• Thank you to all the speakers, volunteers, and participants, and to all those other people in our lives who make it possible through time and support.
  • This year's conference hosts are Leo Vivier, Amin Bandali, and joining our team of hosts for the first time this year, FlowyCoder.
  • The streams were managed by Sacha Chua, check-ins by FlowyCoder and Amin, with miscellaneous running-around by Corwin Brust.
  • Thank you to our captioning volunteers: Daniel Molina, Bala Ramadurai, Bhavin Gandhi, Amine Zyad, Yoni Rabkin, Daniel Alejandro Tapia, Hannah Miller, Ken Huang, Jean-Christophe Helary, James Howell, Eduardo Ochs, and Andrew Dougherty.
  • Thanks to Jean-Christophe Helary, Corwin, Quiliro, Cairn, and Amin Bandali for helping with the early acceptance process.
  • Thanks to Leo Vivier for fiddling with the audio to get things nicely synced, normalized, and denoised.
  • Thanks to Leo and other people who kept the mailing lists free from spam.
  • Thanks to Akshay Gaikwad for design contributions.
  • Thanks to shoshin (Grant Shangreaux) for the music.
  • Thanks to Ry P for the server that we're using for OBS streaming and for processing videos.
  • Thanks to the Free Software Foundation for Emacs itself, the mailing lists, and the server.
  • Thanks to the contributers to all of tools and services we used.
  • Thanks to everyone!


If you would like to get updates and announcements, you can sign up at .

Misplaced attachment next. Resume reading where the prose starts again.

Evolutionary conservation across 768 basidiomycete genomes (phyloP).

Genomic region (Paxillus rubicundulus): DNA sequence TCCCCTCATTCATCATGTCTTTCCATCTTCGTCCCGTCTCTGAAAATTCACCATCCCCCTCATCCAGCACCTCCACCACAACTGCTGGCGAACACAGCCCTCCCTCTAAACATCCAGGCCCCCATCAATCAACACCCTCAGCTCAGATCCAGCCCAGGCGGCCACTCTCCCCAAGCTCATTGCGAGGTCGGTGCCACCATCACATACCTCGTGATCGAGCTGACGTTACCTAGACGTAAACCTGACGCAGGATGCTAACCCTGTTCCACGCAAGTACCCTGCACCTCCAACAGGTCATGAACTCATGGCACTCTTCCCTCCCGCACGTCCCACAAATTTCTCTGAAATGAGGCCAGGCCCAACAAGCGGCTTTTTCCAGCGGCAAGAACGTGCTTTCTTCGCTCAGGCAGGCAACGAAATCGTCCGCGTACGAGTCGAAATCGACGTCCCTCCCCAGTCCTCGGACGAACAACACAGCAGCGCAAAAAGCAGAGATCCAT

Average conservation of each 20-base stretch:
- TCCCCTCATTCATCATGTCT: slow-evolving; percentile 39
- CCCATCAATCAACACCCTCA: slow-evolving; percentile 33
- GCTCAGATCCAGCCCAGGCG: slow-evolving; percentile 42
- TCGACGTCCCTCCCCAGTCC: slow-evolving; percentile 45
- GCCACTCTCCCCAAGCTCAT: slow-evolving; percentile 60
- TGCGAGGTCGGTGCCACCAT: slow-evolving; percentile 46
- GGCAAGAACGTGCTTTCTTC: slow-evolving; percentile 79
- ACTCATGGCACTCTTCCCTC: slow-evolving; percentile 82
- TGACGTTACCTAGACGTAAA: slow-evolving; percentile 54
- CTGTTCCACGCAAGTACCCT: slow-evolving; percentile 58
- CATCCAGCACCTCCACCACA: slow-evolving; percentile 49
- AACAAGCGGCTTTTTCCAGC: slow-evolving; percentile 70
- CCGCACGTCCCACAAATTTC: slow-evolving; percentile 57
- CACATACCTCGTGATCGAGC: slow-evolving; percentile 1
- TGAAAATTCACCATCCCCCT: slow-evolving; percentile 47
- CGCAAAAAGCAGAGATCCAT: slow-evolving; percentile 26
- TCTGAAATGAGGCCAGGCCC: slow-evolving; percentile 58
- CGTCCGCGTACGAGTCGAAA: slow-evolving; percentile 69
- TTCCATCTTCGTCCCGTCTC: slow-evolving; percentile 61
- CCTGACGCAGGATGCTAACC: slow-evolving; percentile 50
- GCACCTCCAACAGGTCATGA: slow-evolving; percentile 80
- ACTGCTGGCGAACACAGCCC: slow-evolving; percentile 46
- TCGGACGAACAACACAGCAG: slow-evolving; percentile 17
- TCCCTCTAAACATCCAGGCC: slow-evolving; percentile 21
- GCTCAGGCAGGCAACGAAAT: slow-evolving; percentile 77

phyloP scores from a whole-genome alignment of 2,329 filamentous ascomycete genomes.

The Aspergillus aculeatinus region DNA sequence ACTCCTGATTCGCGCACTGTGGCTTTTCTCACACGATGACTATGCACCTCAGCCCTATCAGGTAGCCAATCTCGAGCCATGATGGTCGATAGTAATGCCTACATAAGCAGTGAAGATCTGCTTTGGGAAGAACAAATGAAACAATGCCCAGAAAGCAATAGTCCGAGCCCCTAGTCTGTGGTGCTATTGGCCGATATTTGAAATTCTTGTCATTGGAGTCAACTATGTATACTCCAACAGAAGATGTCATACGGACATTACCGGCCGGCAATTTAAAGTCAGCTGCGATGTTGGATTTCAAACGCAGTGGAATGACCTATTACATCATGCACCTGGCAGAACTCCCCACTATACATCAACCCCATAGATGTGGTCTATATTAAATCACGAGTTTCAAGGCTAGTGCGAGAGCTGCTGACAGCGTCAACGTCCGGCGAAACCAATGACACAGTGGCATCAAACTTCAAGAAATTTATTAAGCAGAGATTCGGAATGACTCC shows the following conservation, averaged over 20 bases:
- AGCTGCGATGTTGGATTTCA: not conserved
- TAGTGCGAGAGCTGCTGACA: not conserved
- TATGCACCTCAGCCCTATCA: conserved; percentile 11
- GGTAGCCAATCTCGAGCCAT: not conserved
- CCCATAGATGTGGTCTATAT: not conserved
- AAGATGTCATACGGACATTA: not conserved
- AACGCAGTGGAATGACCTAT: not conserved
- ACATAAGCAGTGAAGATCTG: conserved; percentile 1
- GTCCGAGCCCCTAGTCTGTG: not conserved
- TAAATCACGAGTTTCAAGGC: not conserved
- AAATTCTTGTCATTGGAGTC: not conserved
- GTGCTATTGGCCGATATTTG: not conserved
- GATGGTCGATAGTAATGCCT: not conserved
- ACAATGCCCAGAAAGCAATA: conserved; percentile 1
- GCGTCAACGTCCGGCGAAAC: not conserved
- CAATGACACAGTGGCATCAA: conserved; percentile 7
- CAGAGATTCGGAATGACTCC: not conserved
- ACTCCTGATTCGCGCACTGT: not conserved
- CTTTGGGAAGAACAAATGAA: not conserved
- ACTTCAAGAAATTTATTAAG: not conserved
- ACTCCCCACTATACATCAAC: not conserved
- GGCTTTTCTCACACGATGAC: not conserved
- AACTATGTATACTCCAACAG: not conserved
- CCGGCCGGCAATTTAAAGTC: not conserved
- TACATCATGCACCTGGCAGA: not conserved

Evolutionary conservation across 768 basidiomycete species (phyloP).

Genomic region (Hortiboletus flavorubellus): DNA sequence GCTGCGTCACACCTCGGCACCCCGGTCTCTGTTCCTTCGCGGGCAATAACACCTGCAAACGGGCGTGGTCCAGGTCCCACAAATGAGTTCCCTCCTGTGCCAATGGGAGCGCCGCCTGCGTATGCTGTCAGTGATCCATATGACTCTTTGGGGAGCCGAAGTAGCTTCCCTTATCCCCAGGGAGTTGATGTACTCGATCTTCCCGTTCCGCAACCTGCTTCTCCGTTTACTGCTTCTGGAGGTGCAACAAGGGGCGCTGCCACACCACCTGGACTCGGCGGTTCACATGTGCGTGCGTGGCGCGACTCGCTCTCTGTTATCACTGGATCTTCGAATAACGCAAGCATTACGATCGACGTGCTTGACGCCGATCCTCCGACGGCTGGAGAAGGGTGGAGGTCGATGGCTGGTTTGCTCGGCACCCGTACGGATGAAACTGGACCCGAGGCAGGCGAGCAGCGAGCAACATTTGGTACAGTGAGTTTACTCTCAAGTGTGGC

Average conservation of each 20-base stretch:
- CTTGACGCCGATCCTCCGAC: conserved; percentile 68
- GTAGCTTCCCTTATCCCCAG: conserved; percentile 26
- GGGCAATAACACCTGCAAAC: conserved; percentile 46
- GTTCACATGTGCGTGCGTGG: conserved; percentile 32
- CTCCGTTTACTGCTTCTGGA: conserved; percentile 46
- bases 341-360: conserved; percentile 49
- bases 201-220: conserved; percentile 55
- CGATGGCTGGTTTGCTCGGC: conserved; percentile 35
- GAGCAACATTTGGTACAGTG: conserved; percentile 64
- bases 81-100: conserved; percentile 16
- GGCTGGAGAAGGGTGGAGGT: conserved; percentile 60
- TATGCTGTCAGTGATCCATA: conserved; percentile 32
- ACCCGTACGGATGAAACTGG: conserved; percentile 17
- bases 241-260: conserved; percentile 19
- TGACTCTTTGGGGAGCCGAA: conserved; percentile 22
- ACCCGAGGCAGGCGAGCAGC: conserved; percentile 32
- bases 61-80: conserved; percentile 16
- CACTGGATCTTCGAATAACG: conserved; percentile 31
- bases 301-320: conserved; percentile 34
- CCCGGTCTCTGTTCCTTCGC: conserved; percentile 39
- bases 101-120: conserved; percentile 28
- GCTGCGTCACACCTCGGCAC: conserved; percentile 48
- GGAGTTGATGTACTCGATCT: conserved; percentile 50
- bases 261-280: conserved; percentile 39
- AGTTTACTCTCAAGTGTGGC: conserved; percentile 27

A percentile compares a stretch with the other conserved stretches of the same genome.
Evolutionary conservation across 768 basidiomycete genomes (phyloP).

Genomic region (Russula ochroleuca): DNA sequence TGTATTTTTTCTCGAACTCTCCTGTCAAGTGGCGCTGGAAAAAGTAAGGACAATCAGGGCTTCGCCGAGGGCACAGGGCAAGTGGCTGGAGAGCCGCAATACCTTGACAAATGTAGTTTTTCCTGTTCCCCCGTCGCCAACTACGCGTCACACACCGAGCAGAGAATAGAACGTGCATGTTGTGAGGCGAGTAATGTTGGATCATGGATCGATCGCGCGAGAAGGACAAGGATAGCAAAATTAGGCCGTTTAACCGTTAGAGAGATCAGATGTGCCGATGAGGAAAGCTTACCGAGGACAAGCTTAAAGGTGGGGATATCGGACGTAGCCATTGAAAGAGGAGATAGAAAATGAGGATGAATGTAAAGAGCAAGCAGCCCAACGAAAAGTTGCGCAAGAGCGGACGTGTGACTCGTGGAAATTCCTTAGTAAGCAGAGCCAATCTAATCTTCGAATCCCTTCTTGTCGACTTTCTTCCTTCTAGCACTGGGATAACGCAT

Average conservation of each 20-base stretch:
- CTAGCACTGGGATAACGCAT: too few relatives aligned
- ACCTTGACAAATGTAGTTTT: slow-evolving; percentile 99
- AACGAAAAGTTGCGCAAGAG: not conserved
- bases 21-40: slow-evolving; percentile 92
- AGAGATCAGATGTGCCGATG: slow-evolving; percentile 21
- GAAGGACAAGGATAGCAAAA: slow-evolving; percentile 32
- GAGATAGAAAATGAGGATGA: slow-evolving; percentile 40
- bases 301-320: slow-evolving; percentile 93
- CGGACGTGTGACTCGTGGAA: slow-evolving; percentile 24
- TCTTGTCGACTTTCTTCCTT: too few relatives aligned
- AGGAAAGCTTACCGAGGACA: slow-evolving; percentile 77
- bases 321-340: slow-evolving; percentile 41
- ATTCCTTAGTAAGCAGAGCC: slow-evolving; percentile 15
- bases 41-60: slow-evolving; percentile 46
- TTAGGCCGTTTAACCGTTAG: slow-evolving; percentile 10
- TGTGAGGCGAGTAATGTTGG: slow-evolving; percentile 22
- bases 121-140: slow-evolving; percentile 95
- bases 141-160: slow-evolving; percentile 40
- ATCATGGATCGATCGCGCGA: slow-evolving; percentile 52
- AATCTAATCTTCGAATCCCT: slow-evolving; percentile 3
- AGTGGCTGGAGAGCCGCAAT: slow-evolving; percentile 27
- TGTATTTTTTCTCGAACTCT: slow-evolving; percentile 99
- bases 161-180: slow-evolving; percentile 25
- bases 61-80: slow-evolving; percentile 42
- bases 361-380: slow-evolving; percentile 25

Please keep an eye out for interesting things that might be fun to present at next year's EmacsConf. We'd love to get talks at all levels of experience and about lots of different kinds of interests. Speakers wrote:

  • "I always got the feeling of being heard and welcome in spite of the vast distances and cultures separating us. This community always feels like it is open to new members any time. With regards to the conference process also, it was a microcosm of the bigger community and hence I got the same feeling. You didn't have to be an expert or a person who's been using emacs for a long time to talk about something useful for the community. Even the struggles of a noob may be useful for someone else in the community."
  • "I can honestly say though that I had a great time putting my talk together. I hope people will have a good time listening to it. Now that the work is over, I can say it was worth it. so I recommend it warmly"

Hope to see you next year!